Aldermen on Evanston's Human Services Committee split Monday over how to address the issue of illegal immigration.
Some speakers from the audience suggested stronger efforts to discourage immigration.
But the aldermen disagreed about whether to just call for more open federal immigration policies or to also codify existing city practices supportive of immigrants.
Alderman Lionel Jean-Baptiste, 2nd Ward, a Haitian immigrant, voiced fear that calling attention to the city's welcoming approach could lead to targeting of Evanston's immigrant population by federal authorities.
"Were the stations on the underground railroad marked?" Jean-Baptiste asked. "You want a big flag, a target on the City of Evanston. I suggest this would bring attention to ourselves where we do not need the attention."
"It will be a calamity for any individuals" immigration authorities "eventually catch and bring to jail and put through deportation."
"Where we should aim our arrow should be at the target," reforming immigration policy, he added.
But Alderman Edmund Moran, 6th Ward, who favored a version of the resolution that would direct city employees to ignore a person's immigration status when rendering services, said he believes those fears are unfounded, given that Cook County has already adopted a resolution with similar language.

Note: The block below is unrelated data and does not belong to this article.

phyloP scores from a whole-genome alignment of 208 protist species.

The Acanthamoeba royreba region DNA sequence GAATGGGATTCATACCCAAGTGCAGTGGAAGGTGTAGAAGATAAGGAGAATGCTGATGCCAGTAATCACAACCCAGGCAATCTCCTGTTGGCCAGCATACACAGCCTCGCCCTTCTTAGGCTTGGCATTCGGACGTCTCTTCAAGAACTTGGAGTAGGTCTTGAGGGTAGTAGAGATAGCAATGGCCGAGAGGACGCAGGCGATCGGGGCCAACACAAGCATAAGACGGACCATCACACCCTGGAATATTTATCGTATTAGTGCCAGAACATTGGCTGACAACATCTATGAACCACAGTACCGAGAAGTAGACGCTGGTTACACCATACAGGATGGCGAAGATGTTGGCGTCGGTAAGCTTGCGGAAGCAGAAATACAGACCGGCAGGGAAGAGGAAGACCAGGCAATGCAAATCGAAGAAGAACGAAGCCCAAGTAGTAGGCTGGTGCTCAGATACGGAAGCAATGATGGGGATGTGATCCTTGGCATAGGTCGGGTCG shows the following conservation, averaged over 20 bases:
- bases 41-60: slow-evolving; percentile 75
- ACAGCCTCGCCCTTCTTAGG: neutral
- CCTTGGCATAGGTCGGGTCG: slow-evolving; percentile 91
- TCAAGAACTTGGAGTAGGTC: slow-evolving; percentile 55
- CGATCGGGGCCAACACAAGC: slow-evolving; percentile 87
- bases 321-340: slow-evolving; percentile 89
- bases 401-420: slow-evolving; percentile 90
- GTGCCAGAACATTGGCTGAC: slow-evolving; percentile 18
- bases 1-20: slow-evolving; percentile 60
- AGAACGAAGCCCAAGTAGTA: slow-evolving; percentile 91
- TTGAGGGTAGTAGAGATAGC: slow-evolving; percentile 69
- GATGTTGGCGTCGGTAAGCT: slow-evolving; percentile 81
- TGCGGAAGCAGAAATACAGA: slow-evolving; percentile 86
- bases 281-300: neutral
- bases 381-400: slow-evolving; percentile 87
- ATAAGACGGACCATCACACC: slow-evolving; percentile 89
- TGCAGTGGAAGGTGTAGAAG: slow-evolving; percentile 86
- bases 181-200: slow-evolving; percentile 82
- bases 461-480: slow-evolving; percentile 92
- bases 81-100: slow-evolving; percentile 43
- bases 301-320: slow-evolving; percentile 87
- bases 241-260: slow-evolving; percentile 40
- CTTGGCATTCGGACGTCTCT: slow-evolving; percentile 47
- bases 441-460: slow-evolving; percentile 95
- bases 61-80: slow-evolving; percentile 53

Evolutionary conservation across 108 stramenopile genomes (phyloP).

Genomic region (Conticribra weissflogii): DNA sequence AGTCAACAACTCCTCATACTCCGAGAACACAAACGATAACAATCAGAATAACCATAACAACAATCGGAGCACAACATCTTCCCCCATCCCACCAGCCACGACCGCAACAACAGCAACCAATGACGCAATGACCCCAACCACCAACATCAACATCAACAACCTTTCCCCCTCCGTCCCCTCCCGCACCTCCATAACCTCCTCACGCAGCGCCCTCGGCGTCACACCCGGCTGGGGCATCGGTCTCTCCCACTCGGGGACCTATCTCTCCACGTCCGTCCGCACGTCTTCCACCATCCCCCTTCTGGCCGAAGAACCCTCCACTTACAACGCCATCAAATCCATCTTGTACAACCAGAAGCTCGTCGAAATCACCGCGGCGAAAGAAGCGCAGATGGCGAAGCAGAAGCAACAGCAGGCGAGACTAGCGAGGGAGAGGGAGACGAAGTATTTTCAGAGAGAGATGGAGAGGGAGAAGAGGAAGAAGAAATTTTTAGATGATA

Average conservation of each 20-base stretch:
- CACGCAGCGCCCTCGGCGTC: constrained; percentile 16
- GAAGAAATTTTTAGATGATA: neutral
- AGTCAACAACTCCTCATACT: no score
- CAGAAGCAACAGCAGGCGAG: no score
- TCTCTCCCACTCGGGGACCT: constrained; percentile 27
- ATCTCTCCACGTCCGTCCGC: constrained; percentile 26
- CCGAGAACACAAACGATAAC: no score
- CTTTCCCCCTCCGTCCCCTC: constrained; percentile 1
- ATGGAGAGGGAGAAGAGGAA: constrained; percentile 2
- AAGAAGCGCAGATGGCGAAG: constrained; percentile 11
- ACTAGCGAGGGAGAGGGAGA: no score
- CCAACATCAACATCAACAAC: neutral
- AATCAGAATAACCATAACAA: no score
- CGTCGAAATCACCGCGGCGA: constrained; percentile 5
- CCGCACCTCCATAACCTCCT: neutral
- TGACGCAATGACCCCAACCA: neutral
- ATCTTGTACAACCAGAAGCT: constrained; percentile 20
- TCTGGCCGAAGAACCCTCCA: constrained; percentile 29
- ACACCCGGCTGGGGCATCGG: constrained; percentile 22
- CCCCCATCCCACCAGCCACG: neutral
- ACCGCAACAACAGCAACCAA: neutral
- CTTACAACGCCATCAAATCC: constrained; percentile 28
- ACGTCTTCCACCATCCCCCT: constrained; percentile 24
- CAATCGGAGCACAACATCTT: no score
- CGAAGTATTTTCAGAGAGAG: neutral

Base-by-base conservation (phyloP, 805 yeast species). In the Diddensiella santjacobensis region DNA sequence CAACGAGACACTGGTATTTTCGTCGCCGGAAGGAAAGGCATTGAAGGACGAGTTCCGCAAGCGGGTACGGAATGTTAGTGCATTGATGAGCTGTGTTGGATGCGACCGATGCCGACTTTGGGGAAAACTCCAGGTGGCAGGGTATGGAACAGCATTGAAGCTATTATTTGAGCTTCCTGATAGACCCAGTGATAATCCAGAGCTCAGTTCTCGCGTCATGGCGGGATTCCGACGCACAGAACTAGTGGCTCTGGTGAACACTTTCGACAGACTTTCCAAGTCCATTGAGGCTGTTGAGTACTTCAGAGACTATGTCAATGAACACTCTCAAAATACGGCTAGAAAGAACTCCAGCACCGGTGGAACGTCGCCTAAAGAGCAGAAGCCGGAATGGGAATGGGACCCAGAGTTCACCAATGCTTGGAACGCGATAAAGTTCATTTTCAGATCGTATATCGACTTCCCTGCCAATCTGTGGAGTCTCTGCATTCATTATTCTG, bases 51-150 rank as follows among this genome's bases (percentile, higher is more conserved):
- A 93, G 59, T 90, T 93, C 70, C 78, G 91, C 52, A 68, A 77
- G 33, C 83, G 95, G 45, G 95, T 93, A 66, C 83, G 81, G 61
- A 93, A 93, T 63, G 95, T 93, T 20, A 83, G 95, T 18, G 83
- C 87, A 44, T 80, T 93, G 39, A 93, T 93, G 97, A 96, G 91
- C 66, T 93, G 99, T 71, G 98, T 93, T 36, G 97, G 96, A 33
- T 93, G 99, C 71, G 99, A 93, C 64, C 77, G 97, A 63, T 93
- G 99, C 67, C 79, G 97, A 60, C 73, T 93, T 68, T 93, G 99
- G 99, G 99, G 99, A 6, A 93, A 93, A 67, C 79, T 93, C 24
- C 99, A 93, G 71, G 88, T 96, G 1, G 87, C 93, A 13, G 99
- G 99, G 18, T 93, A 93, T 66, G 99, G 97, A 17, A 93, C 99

"If Cook County has not been retaliated against," Moran said, "Then the City of Evanston will not be if it adopts this resolution."
Aldermen Steve Bernstein, 4th Ward, and Delores Holmes, 5th Ward, called for postponing action on the resolution until the city's legal staff could determine whether language in either version would put the city at legal risk.
Bernstein, the committee chair, said the issue would be back on the committee's agenda for its March 3 meeting and that it would "probably be April" before the issue gets to the full City Council.